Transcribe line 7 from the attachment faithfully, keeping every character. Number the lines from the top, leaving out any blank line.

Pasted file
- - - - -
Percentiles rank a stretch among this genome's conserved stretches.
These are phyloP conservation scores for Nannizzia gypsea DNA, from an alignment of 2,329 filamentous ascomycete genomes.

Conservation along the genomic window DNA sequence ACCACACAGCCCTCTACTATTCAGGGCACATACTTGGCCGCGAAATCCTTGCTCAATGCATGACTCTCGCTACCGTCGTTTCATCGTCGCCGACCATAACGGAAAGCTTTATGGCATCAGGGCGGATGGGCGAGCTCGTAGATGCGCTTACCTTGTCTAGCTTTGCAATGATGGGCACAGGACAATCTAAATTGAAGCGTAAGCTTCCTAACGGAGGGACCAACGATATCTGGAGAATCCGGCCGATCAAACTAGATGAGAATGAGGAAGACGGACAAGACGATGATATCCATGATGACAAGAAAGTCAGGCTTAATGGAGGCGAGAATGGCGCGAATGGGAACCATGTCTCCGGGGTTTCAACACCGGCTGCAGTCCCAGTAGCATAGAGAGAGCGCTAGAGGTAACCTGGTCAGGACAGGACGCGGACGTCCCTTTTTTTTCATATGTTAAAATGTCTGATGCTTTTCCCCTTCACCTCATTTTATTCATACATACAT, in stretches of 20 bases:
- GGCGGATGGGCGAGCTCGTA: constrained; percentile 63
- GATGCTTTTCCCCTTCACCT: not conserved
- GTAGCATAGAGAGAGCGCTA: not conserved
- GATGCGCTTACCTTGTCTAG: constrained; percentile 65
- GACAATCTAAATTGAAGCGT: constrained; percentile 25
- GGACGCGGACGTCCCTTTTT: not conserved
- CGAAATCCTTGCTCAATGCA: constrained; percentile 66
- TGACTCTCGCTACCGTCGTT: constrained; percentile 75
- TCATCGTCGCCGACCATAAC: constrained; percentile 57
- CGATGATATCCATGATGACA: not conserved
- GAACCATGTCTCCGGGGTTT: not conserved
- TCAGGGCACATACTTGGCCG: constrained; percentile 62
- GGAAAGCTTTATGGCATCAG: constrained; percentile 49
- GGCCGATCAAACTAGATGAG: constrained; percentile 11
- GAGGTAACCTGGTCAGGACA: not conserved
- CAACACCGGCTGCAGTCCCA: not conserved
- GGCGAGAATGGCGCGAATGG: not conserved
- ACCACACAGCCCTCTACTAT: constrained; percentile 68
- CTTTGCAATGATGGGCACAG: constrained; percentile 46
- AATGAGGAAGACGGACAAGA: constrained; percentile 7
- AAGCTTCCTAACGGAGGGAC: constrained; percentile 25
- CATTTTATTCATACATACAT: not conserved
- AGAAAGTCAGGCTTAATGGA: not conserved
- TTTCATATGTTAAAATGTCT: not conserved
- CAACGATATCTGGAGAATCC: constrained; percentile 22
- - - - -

- GATGCGCTTACCTTGTCTAG: constrained; percentile 65